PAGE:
CPT International 04/2014


The leading technical journal for the
global foundry industry – Das führende Fachmagazin für die
weltweite Gießerei-Industrie

force and drug gangs have been connected

with their disappearance – the

situation is thus extremely complex.

From the economic point of view, Mexico

profits from the growth effects resulting

from the NAFTA free trade

agreement. Upcoming liberalization of

the energy sector could considerably

reduce production costs, so Mexico

could develop into Latin America’s economic

star in the coming decade. Experts

believe that electricity costs for

Mexican producers might fall by 20 %

in future – and foundries in this Central

American country could also profit

Figure 1: Brazil has a surplus in its main raw materials

from this substantial competitive advantage.

Brazil’s foundry-related expertise is

also reflected in the importance of its

foundry industry in international

comparisons: according to the 47th

Census of World Casting Production

compiled by the magazine Modern

Casting in December 2013, Brazil holds

seventh place in the ranking of the

largest foundry nations with 2,859,898

tonnes. Mexico holds a good 11th

place with 1,651,679 tonnes, while Argentina

is an ‘also ran’ in 26th place

with just 166,100 tonnes.

Figure 2: Currently, Brazil and Mexico have the same level of vehicle production

Argentina’s foundry industry

The foundry production of the smallest

of the three foundry nations has reached

a ten-year low. 68 % of its foundry products

are made from cast iron, 23 % from

non-ferrous metals and 9 % from steel.

The main customers are to be found in

the automotive sector (57 %), agriculture

(20 %), capital goods (10 %) and the railways

(4 %).

Mexico’s foundry industry

At 45 %, the share of non-ferrous production

in Mexico is very high. In a

worldwide comparison, the country is

also in seventh place in the ranking of

aluminum producers. Half the foundry

production, however, still involves

cast iron. Steel castings only represent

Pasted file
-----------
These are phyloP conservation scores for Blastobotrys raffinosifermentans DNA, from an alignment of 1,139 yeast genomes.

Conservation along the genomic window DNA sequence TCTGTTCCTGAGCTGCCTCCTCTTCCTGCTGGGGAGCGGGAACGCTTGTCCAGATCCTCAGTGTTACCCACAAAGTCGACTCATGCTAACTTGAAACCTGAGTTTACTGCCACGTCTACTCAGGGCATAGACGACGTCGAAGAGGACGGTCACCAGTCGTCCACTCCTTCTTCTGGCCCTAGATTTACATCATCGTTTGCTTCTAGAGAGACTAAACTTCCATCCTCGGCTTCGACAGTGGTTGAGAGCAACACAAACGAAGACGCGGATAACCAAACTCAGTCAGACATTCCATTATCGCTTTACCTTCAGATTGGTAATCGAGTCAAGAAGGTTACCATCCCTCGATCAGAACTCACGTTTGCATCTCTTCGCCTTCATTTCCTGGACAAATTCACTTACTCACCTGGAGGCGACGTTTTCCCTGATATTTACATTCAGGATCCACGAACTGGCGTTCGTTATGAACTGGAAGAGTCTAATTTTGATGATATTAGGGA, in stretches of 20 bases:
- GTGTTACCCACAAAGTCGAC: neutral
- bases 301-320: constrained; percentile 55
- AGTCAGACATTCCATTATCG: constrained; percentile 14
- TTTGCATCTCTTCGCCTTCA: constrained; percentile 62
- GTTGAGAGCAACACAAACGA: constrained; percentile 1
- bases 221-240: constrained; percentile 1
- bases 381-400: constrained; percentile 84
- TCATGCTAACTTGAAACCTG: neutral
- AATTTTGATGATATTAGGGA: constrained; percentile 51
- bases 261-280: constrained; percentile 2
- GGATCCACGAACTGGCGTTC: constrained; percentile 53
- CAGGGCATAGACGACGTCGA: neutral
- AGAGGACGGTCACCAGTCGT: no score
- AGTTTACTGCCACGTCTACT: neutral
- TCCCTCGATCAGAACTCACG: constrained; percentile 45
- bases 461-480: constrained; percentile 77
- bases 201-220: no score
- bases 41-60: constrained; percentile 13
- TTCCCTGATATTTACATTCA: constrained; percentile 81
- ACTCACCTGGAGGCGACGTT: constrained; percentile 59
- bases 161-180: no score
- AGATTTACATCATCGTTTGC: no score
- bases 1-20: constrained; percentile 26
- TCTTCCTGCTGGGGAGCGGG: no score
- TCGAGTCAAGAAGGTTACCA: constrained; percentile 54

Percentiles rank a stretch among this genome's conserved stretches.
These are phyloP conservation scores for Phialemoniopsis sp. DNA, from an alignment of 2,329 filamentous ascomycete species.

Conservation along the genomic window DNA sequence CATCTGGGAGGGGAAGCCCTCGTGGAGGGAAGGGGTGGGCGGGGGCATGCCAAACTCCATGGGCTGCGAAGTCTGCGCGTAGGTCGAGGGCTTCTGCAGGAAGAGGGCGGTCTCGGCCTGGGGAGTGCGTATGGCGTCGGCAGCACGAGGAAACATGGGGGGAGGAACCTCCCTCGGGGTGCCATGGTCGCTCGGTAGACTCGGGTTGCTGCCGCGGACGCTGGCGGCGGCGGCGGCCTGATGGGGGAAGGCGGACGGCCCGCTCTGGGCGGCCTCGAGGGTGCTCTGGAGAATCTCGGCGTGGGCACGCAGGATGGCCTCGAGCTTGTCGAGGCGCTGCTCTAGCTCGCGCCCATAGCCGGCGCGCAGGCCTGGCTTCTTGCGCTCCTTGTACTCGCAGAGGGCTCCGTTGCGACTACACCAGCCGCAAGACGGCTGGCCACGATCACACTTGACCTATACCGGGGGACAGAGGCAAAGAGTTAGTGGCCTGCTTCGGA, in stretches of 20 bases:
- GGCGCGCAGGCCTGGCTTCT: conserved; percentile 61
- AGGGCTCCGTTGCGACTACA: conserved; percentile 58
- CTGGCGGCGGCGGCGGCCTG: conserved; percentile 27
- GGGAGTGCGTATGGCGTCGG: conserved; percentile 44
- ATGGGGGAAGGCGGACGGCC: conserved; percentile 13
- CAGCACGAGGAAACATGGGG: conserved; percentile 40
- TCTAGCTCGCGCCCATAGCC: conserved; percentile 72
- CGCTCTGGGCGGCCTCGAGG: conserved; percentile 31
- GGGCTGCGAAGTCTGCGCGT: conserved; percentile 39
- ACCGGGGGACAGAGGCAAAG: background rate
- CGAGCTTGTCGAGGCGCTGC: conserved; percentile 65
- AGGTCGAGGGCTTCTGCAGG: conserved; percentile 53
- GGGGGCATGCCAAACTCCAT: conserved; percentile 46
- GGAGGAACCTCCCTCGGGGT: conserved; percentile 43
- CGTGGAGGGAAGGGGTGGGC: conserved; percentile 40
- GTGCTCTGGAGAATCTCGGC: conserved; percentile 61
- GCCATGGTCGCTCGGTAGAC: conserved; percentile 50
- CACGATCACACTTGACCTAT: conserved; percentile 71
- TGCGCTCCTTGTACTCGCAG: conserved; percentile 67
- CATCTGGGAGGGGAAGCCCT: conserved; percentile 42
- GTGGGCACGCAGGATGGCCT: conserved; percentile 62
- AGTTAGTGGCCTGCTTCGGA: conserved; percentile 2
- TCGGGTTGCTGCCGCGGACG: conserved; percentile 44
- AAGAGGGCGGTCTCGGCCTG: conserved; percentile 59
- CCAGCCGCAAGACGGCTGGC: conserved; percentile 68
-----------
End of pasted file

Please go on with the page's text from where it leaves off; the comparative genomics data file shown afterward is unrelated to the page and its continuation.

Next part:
5 % of total capacity. Most of Mexico’s

casting exports (87 %) go to the USA. A

high level of dependency on the automotive

industry can be seen in all three

Latin American foundry nations: 57 %

of Argentina’s output is used for vehicle

production, 58 % of Brazil’s and between

75 and 80 % of Mexico’s. Concrete

figures on vehicle production

in the three countries can be seen in

Figure 2. A comparison of the number

of vehicles per person in the three

countries shows that Latin America’s

automotive sector still has major potentials

for growth.

Brazil’s foundry industry

The dominant material in Brazil is

cast iron, with a share of 83 % of total

production, compared to just 9 % for

non-ferrous metals and 8 % for steel.

71 % of the cast iron products, a large

majority, are still made using cast iron

with lamellar graphite. In the case

of the non-ferrous metals, the most

common material is aluminum. 73 %

of aluminum castings are supplied to

the automotive industry. Steel castings

are mainly carbon steel followed

by high-manganese steel, alloyed steel

and stainless steel. The distribution of

foundries within Brazil is also interesting.

91 % of all foundry production

takes place in the south or south-east of

the country. 55 % of exported castings

are delivered to the USA. ­Figure 3 shows

the development of exports in Brazil divided

up into the various materials.

Casting Plant & Technology 4/2014 43

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